OT - I don't _hate_ McMansions

Bryan Sant bryan.sant at gmail.com
Mon Jun 23 16:12:56 MDT 2008


On Sun, Jun 22, 2008 at 7:40 AM, Stuart Jansen <sjansen at buscaluz.org> wrote:
> lot of Americans are making disgusting, self-indulgent decisions.

According to you -- it's a bit of a subjective metric.  You see
disgusting self-indulgence, I see deserved prosperity.

People like to spend their money on big gaudy houses.  Others want to
assemble a home-made beowulf cluster from premium hardware.  Others
may want to travel a lot.  Others may want to donate more to charity.
So what?  People earn their money (except for millions of individuals
and many corporations on welfare), let them spend it however they
wish.

> I think it's disgusting that in so many families in Utah, when Junior
> graduates from high school he gets a Mustang as a gift instead of
> working for it. Apparently no one cared enough to disagree with me. On

I guess I missed that post.  I would have agreed that getting a new
car for graduation is a joke.  Way to warp your child's sense of
value, work ethic, and any kind of postponed-gratification.  Yet our
government leads the charge in giving undeserving persons hand-outs
(aka buying votes (with YOUR money)).  Why should we judge these
parents more harshly?  The parents in your example unwisely gave their
child an expensive car.  The government would gladly give that same
child a lifetime of no work, a full scholarship to graduate school (if
they are a convicted felon in a state prison), etc.  At least these
parents are wasting their own money on their spoiled child instead of
YOUR money.

> the topic of housing, however, there was a strong counter argument: "The
> market has swung too far, even those who don't want them are being
> forced to buy too large homes on too small land."

I differ with your wording.  No one is being *forced* to do anything.
Only the government can *force* you to do something.  They are the
only ones who ultimately have the power to legally stuff a gun in your
face and coerce you to do something.  People can build any kind of
house they want anywhere they want if they are willing to pay the
price the market demands.  You are completely free to build/buy any
home you wish.

> Why? Wouldn't the market correct itself? As someone pointed out,

Who says the market is asking for a correction?  If it is, I would
truly suggest going into business as a developer who creates more
appealing developments for customers to buy...  Are you a little
nervous about going into such a venture?  Why?  Because there is no
market for it (right now).  There is no need to "correct" the market
in the way your wanting it to be "corrected".

P.S. - Maybe there is, I don't know.   If there is a huge unfulfilled
segment of home buyers who are just waiting to pay twice as much for a
smaller home on a huge lot, let me know.  I'm just stating that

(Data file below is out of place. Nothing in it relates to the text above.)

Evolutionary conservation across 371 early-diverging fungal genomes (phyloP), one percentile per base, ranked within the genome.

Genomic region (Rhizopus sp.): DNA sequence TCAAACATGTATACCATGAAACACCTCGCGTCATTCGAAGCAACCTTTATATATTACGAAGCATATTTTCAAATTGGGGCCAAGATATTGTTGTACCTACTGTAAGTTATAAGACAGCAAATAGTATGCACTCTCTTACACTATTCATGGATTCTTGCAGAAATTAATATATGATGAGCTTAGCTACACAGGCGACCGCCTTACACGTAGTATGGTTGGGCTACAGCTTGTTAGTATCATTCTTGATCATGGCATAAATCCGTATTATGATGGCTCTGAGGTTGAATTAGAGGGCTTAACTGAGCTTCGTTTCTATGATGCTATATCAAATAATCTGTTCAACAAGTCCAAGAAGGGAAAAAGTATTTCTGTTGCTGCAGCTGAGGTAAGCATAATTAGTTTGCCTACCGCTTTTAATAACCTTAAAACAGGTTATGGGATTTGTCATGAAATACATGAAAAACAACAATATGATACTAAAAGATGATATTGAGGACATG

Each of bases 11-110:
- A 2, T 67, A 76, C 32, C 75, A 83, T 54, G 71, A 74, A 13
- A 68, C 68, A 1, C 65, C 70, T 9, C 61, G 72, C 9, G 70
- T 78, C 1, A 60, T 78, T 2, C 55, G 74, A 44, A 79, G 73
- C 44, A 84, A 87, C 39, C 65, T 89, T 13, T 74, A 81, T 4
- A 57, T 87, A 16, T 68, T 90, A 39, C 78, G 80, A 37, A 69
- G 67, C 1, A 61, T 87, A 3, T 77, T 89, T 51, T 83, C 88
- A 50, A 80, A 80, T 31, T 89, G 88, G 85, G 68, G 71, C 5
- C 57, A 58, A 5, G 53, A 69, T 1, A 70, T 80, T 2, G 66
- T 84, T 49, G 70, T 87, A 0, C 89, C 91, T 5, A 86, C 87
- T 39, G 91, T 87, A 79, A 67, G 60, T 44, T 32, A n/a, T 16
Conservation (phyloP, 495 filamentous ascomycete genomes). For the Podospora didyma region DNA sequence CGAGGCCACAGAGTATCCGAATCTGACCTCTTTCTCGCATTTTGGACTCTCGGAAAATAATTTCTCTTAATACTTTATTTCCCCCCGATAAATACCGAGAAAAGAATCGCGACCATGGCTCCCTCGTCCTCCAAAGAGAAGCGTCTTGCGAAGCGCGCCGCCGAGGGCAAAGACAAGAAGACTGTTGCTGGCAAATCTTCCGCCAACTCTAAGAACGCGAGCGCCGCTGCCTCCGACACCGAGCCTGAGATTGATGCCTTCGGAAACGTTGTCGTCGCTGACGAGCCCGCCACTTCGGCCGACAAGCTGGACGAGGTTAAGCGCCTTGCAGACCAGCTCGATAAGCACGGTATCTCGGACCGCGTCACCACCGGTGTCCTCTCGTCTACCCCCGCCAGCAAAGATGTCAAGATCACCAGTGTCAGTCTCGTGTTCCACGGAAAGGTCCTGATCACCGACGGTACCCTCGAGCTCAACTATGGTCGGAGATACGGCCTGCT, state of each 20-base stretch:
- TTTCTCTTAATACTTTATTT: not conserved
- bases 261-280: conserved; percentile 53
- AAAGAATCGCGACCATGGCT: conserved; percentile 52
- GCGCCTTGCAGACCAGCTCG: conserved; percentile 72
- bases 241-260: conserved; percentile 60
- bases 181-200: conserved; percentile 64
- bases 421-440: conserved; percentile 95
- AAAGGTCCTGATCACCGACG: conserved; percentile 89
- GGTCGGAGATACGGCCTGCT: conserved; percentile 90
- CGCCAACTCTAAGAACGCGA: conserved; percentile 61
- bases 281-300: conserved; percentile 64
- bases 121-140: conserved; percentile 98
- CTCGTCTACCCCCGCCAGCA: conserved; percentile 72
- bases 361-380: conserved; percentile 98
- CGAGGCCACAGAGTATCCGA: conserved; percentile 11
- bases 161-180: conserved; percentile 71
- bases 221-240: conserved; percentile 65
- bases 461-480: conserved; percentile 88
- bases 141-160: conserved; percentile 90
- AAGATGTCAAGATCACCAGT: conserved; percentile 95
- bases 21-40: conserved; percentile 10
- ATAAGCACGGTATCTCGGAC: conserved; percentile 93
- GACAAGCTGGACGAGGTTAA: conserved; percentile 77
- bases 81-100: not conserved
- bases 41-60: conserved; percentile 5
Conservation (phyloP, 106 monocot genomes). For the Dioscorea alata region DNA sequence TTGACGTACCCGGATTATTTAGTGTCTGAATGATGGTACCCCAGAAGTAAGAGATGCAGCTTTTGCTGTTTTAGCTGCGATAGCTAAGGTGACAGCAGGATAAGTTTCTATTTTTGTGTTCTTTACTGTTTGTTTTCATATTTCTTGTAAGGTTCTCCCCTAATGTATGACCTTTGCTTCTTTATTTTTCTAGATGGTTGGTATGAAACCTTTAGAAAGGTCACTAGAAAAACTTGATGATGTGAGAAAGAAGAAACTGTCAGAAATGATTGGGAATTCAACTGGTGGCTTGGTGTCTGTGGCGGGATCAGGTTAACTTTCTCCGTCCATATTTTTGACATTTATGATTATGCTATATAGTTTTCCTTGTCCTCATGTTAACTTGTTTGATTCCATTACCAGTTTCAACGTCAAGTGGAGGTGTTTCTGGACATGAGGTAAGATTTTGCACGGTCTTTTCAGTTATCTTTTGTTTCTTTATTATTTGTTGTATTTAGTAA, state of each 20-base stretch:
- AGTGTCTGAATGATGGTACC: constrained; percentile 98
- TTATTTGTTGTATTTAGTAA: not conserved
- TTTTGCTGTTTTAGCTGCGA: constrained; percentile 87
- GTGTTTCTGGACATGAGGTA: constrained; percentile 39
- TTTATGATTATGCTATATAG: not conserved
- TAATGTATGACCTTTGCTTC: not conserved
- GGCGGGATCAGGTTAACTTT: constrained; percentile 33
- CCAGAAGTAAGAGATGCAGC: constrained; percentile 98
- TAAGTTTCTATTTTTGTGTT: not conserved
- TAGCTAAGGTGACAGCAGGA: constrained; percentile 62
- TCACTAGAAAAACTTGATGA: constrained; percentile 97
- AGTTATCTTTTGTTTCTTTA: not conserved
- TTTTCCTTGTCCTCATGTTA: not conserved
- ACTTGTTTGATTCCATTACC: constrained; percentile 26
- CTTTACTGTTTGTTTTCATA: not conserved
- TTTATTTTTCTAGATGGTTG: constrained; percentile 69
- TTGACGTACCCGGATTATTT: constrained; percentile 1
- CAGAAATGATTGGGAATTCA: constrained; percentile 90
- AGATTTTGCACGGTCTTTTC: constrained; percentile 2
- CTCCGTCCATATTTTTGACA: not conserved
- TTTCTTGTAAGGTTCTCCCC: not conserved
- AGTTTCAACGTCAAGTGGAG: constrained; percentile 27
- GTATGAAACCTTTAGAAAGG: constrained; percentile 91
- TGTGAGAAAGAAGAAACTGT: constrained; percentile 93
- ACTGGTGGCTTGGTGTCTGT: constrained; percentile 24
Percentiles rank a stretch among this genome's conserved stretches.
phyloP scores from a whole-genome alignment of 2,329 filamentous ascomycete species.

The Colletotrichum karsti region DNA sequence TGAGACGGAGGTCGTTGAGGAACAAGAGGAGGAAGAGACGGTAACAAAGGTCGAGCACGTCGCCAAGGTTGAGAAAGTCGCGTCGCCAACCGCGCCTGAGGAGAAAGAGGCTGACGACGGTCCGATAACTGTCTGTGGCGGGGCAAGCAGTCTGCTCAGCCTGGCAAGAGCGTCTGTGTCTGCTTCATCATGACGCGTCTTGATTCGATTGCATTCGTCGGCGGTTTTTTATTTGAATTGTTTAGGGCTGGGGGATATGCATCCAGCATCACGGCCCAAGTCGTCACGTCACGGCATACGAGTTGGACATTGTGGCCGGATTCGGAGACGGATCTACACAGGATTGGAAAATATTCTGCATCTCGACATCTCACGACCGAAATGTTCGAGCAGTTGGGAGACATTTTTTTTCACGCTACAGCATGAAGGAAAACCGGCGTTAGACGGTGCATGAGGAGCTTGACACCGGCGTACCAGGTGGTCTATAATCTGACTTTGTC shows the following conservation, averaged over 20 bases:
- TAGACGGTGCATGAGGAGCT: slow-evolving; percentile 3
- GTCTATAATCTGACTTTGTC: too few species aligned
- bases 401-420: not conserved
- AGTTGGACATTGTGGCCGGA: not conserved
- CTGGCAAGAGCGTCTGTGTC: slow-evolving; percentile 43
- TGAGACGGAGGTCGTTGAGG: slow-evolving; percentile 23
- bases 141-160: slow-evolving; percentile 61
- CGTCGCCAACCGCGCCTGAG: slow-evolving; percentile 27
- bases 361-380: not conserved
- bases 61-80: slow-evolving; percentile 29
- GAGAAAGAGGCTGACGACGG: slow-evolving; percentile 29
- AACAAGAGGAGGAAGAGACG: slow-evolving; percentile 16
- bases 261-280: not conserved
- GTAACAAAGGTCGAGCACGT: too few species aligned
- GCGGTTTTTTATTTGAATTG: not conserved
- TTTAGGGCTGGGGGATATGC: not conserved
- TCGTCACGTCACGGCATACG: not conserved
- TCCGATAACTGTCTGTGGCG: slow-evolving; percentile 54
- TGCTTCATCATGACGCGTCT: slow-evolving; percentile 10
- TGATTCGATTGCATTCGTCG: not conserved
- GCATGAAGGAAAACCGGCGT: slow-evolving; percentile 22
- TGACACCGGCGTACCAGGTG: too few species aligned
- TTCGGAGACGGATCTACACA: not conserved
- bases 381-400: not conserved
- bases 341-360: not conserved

markets work.  If there really was a demand for things to be
different, there would be developers/builders out there working day
and night to earn that business.

> developers make more money by building more home on less land. As
> someone who wants less home on more land, I have to admit there is some
> truth to this argument. Maybe down in Spanish Fork decent homes are
> still being built, but I live in Davis county and up here most new homes
> are the type I dislike. I have other options. For now, I'm still
> renting. Eventually, perhaps, I'll move into a home 30 miles from work.
> Neither is a great option. Or maybe I'll get lucky and find a home that
> was built back when people had more sense, but there aren't many
> families in those homes now in hurry to sell.

Sounds like you're in luck.  You have many options.  It all depends on
how much you're willing to sacrifice to get what you want.  You may
decide that renting works perfectly for you for quite some time.  Of
you may consider a longer commute to be okay considering that you
could get what you want home/property-wise for a better price.  Or you
may pay a higher price for an existing home you like that goes up for
sale.  Or you may pay a small fortune for a large lot in Davis county
and build your own dream home on it.  It is all in your hands.  You
can do anything you want.  It just depends on how much you're willing
to pay (in current funds and debt) compared to what you would get in
return.

> There's a limit to how often one can run back to the argument that
> "People do X so they must want X." Sometimes "People do X because they
> didn't have many other options."

I absolutely agree.  But I would say that people do X because YOU
haven't provided Y.  There are literally millions of needs that could
be better fulfilled by your yet-to-be-invented product/idea/whatever.
Stuart, you should seriously consider going into business for yourself
and solve some of these problems you notice in society.  People would
be better off for your goods/services and you would be financially
able to buy-out Davis county completely, demolish it, and erect a
one-room brick outhouse.

> So yes, Americans in general are at fault. But so are developers. And
> city councils. When you get down to it, developers are doing nothing
> wrong. They're maximizing profit. Saying they're greedy isn't an insult,
> it's a statement of fact our economic system is built around. The role
> of the market is to moderate that greed. And when the market fails, the
> role of government is step in for the good of society. Obviously some
> people feel the system is currently malfunctioning and aren't happy
> about waiting for a market correction.

Markets always work except in the case of monopoly, cartel, or
government interventionism (government being the ultimate monopoly --
the largest anti-competitive "corporation" of them all).

-Bryan



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